ALLENTOWN, Pa. (AP) — In a story April 12 about sex misconduct allegations against the leader of a drum corps, The Associated Press misidentified the newspaper that interviewed one of the accusers. It was the Philadelphia Inquirer, not the Philadelphia Tribune.
A corrected version of the story is below:
Director of renowned drum corps out days after appointment
A man chosen to replace a champion Pennsylvania-based drum and bugle corps director who resigned amid sexual misconduct allegations has now been suspended himself.
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ALLENTOWN, Pa. (AP) — A man chosen to replace a champion Pennsylvania-based drum and bugle corps director who resigned amid sexual misconduct allegations was suspended himself Tuesday due to claims he was told of the previous director’s harassment and failed to act.
Sean King was tapped to lead the parent organization that runs the Cadets — Youth Education in the Arts — after George Hopkins stepped down last week. Eleven women have accused Hopkins of sexual harassment or abuse.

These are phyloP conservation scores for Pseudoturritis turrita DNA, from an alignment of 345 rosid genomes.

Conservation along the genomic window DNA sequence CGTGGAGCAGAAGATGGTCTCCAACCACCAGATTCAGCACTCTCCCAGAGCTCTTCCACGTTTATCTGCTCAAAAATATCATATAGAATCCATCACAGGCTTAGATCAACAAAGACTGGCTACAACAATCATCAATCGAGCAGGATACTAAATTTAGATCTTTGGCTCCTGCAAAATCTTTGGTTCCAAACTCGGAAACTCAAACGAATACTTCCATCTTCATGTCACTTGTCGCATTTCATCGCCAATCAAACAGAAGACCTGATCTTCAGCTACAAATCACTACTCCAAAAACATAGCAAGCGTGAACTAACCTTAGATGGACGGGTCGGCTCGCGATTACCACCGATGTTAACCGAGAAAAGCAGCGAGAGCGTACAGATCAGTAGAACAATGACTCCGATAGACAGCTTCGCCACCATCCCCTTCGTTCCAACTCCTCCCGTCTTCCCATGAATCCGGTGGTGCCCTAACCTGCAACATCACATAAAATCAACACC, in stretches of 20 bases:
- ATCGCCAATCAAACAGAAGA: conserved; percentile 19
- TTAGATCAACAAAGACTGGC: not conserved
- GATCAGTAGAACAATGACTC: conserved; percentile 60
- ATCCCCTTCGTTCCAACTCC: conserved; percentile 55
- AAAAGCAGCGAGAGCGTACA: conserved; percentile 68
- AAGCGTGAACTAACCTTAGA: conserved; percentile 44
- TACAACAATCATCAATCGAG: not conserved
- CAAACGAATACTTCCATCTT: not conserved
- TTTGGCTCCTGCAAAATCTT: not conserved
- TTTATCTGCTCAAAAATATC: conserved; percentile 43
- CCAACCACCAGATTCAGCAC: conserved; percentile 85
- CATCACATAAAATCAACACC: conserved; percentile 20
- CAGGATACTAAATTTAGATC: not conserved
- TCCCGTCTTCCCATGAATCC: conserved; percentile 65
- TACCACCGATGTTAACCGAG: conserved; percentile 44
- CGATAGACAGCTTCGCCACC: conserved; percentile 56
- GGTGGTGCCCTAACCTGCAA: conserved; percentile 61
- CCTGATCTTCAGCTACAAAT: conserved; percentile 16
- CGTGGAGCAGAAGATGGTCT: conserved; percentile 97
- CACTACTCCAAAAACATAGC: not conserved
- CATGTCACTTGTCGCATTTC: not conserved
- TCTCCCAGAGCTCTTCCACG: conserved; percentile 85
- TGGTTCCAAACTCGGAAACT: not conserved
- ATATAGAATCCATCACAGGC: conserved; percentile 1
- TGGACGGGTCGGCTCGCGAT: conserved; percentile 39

One of Hopkins’ accusers, Jessica Beyer, told the Philadelphia Inquirer she reported to King several years ago that Hopkins was sending her text messages that made her uncomfortable.
Beyer said King responded with, “You know how George is.”
Sean King contends he was never told of claims of sexual abuse against Hopkins.
Hopkins has not responded to the woman’s allegations. He hasn’t been charged and denies criminal wrongdoing.
Youth Education in the Arts board members resigned Tuesday in connection with the allegations.
The chairman of the new board of directors, Doug Rutherford, said they take all complaints seriously and will investigate in a “procedural fair manner.”
Drum Corps International placed The Cadets on probation Wednesday. The organization has imposed a series of requirements the new board must follow before they are allowed to participate in the summer season.